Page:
(CNN) – When to shoot: when is it justified and when is it criminal? It’s what’s fueling tension in Ferguson, and whether criminal charges are warranted in the decision facing the grand jury.
However, for a police officer, you can trace the decision to first pull the gun back to training at the police academy. “Throughout the United States, this is standard training.”
Forensic criminologist Ron Martinelli says he’s been an expert witness in more than 100 shooting cases, most of them officer-involved. “I don’t know this person is armed. He’s a big guy and intimidating.”
Ferguson police say Michael Brown’s body was found 35 feet from the police car. It’s unclear at what distance he was shot from, but these types of officer involved shootings typically happen in close proximity.
At a San Diego shooting range, using training weapons, Martinelli shows us what’s called the “21-foot rule”. “Do you even have time to aim at this distance?”
“At this distance, there is no aiming.” Everything takes time; two seconds to un-holster and lift the gun…“You have to press a button, rock it back, pull it out.” The same amount of time it takes for him to run 21 feet.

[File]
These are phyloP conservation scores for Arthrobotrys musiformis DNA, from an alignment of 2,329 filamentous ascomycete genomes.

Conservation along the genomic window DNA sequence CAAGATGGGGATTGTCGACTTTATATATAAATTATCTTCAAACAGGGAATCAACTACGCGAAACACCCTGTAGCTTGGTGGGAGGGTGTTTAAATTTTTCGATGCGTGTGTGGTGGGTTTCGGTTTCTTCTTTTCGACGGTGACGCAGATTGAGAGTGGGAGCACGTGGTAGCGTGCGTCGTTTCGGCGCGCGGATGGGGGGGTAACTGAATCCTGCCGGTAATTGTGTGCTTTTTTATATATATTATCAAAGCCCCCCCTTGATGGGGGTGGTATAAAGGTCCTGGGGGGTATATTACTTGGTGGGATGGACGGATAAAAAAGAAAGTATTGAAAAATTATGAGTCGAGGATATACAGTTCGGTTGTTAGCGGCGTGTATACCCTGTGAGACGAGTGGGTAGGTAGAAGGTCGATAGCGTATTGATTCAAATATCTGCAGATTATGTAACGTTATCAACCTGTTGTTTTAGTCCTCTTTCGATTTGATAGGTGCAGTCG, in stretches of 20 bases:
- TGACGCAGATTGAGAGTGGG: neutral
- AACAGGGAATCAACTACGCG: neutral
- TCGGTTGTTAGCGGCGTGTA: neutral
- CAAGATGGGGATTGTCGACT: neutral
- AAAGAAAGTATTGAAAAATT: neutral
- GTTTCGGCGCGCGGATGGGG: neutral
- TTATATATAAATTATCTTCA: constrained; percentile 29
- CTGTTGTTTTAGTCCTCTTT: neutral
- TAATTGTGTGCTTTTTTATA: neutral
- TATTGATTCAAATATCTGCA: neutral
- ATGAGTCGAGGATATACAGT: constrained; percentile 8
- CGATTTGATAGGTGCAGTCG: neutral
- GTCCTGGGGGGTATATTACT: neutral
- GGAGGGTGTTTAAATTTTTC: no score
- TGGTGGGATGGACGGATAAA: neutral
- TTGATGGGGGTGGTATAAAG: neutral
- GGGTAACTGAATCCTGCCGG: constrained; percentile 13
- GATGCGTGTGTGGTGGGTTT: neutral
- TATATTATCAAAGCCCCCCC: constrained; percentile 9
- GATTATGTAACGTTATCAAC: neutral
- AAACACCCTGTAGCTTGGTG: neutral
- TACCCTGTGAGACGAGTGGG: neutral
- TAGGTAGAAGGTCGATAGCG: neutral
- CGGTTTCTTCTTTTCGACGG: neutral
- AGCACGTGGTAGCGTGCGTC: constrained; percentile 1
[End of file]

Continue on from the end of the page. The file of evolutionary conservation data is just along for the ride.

Change the scenario…“Even at this distance, even where you see the knife, even where your gun is out, he’s still got you.”
“We can really see that knife right there; I got a lot of time, on my front side, well, then that distance is ok. But in most real street situations, not enough. Got to get farther back.”
Change the scenario to a smaller female assailant, and you gain a little more time, but not much. And this doesn’t factor in the officer’s experience and adrenaline level, if there’s cover, or if people are in the line of fire. Then add to the officer’s duty belt.
“The more things you add to the holster or duty belt, that delays the officer’s response by 50% of reaction time.” But Martinelli adds this: just because this is academy training doesn’t mean every officer-involved shooting is justified.
“That assailant poses an imminent threat, not potential, but imminent threat to that officer of serious bodily injury or death. If they don’t have that, that deadly force would not be seen as objectively reasonable.”